Determined to force Johnson's hand, [Martin Luther King Jnr,] working with other civil rights groups, organized a series of demonstrations in Alabama, climaxing in a march from Selma to the state capital in Montgomery.
    Alabama State Troopers brutally attacked the unarmed marchers while television cameras recorded the event for a stunned national audience.
    It was called "Bloody Sunday".

    Johnson was outraged … but he refused to send federal troops to protect the marchers.
    [He feared playing] into the hands of the popular segregationist governor of Alabama, George Wallace …
    [Wallace met with Johnson, and, in the end was persuaded] to ask the President to mobilize the National Guard to protect the marchers.
    Two days later … Johnson presented a tough voting rights bill to a joint session of Congress. …
    Lyndon Johnson (1908 – 73):
    What happened in Selma is part of a far larger movement which reaches into every section and state of America.
    It is the effort of American Negroes to secure for themselves the full blessings of American life.
    Their cause must be our cause too …
    [Because] it's not just Negroes … it's all of us who must overcome the crippling legacy of bigotry and injustice.
    And we shall overcome.
    With the protection of the federal government, the marchers assembled in the heart of the Old South to claim their rights as American citizens. …

    The logic of [the] war was relentless.
    Advisers had led to bombing.
    Bombing now led to troops.
    By early 1965, thousands of American soldiers were in Vietnam, and still the South Vietnamese Army was losing.
    {[Yet] Johnson still clung to the idea that the South Vietnamese Army could win the war themselves.
    Lyndon Johnson (1908 – 73):
    Get every South Vietnamese man under 40 years and get it done.
    Fight 'em, kill 'em. …
    Let's get going. …
    The war was careening out of control.
    South Vietnam was about to fall.
    Johnson could hesitate no longer.
    He would have to decide: escalate or withdraw.}
    Larry Berman [Historian]:
    How would Johnson explain to the American people that a country that John Kennedy [and] Dwight Eisenhower had promised to defend — wasn't worth defending any longer? …
    Had our commitment to freedom changed?
    Or was it [because] we couldn't defeat the North Vietnamese?

    Lyndon Johnson (1908 – 73):
    If you can show me any reasonable out, I'll grab it … but to give in would be a sign of weakness.
    The lessons of World War II were always in the back of their minds — stop aggression when it begins, never reward a bully.
    [And behind] the North Vietnamese, they believed, [stood] the Russians and the Chinese.
    James Thomson, Jr [National Security Council Staff]:
    The men at the top did not want to be bothered with rethinking [their] assumptions …
    [That, perhaps,] Chinese Communism was no mortal threat to us and was very different from the Soviet form of Communism …
    [Or] that Hanoi posed no major threat to us and was different itself from Moscow and Peking …
    [The only adviser] to challenge the conventional wisdom that Johnson had no choice but to send in troops [was] Undersecretary of State George Ball.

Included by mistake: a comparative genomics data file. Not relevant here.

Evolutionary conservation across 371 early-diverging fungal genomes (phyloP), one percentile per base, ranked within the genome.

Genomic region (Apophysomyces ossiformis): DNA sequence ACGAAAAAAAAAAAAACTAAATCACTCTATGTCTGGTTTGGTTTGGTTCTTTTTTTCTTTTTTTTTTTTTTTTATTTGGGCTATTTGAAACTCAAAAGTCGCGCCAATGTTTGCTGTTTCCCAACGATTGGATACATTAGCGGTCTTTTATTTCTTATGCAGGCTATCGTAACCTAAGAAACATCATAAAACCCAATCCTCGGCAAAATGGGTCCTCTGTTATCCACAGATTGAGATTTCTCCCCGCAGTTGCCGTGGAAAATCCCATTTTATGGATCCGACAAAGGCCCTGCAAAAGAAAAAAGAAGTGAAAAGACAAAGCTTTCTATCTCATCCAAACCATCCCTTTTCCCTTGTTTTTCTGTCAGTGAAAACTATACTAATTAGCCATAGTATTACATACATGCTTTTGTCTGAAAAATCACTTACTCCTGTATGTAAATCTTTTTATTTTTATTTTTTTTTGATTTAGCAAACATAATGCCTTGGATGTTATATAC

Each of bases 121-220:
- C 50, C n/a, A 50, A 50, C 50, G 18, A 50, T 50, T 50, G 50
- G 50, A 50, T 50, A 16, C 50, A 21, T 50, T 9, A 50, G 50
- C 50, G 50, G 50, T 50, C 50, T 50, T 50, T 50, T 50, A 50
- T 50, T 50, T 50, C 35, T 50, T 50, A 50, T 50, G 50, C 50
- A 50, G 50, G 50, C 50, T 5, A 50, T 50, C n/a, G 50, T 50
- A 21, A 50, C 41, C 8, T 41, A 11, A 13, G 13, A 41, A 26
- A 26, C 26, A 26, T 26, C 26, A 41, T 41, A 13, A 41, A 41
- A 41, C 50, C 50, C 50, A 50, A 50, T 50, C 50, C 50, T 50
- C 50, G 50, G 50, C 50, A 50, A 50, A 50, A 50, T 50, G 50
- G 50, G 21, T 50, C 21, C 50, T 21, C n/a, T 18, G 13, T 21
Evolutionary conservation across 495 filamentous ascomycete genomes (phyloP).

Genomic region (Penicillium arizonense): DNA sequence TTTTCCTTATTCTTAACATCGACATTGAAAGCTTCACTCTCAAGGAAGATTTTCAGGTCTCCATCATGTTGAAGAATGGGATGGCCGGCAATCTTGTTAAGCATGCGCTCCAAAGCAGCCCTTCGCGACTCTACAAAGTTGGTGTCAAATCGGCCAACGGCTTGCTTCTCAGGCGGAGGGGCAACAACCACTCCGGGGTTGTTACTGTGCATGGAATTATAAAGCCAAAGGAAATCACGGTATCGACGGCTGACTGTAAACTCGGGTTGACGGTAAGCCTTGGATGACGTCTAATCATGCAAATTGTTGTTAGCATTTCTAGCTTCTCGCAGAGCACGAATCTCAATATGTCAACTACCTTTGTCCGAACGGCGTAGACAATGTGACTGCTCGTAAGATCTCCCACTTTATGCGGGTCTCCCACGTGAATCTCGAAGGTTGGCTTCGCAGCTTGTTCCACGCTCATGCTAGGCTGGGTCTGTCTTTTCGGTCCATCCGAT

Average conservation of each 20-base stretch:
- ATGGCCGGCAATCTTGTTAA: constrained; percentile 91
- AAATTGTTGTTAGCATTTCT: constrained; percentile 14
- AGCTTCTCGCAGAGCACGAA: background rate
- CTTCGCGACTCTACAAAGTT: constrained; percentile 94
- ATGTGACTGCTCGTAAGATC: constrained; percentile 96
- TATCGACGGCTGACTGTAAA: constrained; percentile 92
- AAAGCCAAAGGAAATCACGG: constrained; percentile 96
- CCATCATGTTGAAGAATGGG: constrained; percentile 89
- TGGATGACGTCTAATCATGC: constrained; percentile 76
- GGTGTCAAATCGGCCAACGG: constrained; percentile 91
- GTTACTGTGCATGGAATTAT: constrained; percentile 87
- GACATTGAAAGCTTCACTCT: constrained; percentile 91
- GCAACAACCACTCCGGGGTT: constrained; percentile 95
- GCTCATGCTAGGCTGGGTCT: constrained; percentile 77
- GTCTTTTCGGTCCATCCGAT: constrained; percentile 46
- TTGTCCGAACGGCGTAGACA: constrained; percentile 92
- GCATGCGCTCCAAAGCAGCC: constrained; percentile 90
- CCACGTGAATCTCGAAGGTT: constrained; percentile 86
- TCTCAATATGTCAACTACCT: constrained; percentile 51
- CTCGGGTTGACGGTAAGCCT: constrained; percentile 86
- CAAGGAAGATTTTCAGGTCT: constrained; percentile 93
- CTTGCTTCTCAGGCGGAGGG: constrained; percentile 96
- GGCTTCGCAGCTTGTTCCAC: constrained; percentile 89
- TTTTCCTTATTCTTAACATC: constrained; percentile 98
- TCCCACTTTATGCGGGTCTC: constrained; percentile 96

Larry Berman [Historian]:
    George Ball is telling Johnson,
    Look, you're going to lose in Vietnam.
    You're going to end up with a protracted war that will divide America.
    At the end of three or four or five years, you're going to be in Vietnam with 500,000 American troops and you're not going to accomplish your political objective.
    He's advising Johnson to let the … government of South Vietnam fall and walk away. …

    [And] from his military advisers he hears the same thing …
    [It's] going to be a long, protracted war in the jungles of Vietnam — four, five years, 500,000 troops, 600,000 troops. …
    Dean Rusk [Secretary of State]:
    How we reacted in Vietnam would be looked upon by other governments as a sign as to how we would react under other treaties, such as NATO and the Rio Pact.
    In other words, this was a — the reputation of the United States for fidelity to its security treaties is not just a simple question of face and prestige.
    It's a real pillar of peace in the world.
    Secretary of Defense McNamara … assured the President that we could win within two and a half years [— that] there was no risk of a catastrophe.
    William P Bundy [Assistant Secretary of State]:
    It would have been terribly difficult to do what George Ball urged, which was straight withdrawal.
    It would have been … very damaging to the country.
    It would have been very divisive. …

    Clark Clifford (1906 – 98) [Presidential Adviser]:
    If you … you line up all those in favor of going on with it and those who were opposed, it's 10, 15, 20 to one.
    After months of doubt, the President made his decision.
    He had inherited a limited war; now he chose to expand it.
    On July 28, 1965, [Lyndon Johnson went to war in Vietnam.]
    Lyndon Johnson (1908 – 73):
    I have today ordered to Vietnam the air mobile division and certain other forces which will raise our fighting strength from 75,000 to 125,000 men almost immediately.
    Additional forces will be needed later, and they will be sent as requested.

    Larry Berman [Historian]:
    This was it.
    The war was Americanized. …
    We were committed to not losing Vietnam. …

    He kept the risks and costs of war hidden from the American people.
    He never told them he'd been warned that hundreds of thousands of soldiers might be needed …
    [Never] prepared them for the struggle he knew might lie ahead. …

    Larry Berman [Historian]:
    He doesn't tell the American people what's really going on because he fears that if he [did, then] that's the end of the Great Society.
    [And in] the end [that's] the one thing he cares about more than anything. …